Freelance Solidarity Project Report
In the spring of 2018, a group of freelancers began meeting in the offices of the Writers Guild of America, East. Many of us had been on the organizing or bargaining committees at publications that had unionized with the WGAE; many more of us had been laid off, or accepted buyouts, or
become freelance digital media workers though what is, for our industry, an increasingly common mix of choice and circumstance. We had seen the gains that collective bargaining could provide for staff workers, and we wondered—how could we, as freelancers, apply those same gains to our work? How can we advocate for ourselves and our colleagues, even outside
the traditional definitions of a bargaining unit? How could we set, and then raise, industry standards?
The distinctions between staff, contract, permalance, and freelance are increasingly porous, and most digital media workers will move between these designations at multiple points throughout our careers. As more and more publications become union shops, we wanted to find a way to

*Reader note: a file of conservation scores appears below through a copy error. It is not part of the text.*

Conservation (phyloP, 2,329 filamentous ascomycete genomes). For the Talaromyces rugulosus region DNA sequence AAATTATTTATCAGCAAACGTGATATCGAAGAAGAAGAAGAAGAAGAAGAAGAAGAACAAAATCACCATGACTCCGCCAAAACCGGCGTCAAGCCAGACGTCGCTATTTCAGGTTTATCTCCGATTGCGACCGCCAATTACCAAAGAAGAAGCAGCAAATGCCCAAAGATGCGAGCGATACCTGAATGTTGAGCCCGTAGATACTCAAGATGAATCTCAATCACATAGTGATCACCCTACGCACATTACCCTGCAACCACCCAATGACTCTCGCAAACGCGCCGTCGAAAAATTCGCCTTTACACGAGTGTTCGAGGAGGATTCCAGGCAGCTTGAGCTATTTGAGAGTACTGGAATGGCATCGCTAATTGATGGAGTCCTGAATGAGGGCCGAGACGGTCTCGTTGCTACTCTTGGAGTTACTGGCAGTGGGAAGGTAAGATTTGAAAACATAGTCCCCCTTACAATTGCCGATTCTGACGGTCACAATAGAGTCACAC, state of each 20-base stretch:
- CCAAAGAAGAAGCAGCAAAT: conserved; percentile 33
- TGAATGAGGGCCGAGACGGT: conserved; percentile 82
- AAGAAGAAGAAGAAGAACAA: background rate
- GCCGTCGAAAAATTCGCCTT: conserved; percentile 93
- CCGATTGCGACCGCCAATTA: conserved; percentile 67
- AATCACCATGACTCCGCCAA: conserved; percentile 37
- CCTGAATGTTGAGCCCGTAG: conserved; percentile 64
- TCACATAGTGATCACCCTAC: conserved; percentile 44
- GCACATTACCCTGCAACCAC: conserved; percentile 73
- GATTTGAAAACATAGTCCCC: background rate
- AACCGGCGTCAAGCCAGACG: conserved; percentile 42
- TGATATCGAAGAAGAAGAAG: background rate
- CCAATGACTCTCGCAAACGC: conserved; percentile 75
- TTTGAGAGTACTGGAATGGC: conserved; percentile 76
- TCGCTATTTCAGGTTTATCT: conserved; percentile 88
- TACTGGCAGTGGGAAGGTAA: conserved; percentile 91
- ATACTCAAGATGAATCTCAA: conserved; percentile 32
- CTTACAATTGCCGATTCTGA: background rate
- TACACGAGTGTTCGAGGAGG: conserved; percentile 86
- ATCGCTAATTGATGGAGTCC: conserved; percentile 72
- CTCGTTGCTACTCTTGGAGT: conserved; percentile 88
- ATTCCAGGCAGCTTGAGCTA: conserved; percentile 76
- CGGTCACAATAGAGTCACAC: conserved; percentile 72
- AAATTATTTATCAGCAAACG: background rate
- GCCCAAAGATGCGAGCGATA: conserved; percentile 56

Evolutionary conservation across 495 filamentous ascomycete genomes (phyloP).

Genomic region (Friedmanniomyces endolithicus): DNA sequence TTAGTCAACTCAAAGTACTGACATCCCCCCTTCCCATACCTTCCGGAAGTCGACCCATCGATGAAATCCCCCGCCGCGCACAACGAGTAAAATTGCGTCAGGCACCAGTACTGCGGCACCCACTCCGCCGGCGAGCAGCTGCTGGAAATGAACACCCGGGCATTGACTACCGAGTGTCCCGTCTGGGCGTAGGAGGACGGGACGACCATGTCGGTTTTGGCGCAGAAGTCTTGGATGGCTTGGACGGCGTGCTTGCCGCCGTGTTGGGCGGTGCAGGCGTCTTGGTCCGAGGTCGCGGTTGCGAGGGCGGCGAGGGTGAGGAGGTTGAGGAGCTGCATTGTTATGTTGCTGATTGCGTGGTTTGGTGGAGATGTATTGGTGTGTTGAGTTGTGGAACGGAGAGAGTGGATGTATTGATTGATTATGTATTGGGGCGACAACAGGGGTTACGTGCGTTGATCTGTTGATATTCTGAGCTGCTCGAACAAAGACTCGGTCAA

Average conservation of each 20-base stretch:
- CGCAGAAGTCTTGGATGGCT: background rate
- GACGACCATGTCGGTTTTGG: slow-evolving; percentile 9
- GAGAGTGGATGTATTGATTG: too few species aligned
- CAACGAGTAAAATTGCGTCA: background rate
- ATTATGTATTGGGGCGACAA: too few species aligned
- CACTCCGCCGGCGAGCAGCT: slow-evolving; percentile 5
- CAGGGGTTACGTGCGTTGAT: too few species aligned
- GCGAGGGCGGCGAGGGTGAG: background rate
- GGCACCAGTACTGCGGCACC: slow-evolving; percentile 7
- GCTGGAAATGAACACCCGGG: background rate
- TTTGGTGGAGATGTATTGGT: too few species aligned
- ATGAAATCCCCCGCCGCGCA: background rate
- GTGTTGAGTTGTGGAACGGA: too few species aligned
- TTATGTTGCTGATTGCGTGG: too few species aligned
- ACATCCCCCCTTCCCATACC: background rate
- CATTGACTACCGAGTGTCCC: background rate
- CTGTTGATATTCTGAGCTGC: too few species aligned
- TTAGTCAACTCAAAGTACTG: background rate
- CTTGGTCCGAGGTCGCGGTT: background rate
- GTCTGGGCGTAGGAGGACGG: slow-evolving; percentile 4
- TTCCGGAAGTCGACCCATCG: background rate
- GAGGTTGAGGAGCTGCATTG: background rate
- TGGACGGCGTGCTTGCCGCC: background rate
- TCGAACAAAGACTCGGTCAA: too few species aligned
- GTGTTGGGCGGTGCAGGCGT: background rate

build solidarity between freelancers and staffers—to acknowledge that management often pits these workers against each other, periodically turning freelancers into de facto scabs or framing permanent positions as hard-won rewards for a lucky few. To build solidarity, we must
acknowledge that the digital media industry, like the entire labor movement, is now predominantly made up of gig workers in precarious conditions. Our organizing must evolve to include the needs of freelance workers, both because they are equally deserving of the rights and protections of labor law and because so many people will become or are currently freelancers themselves.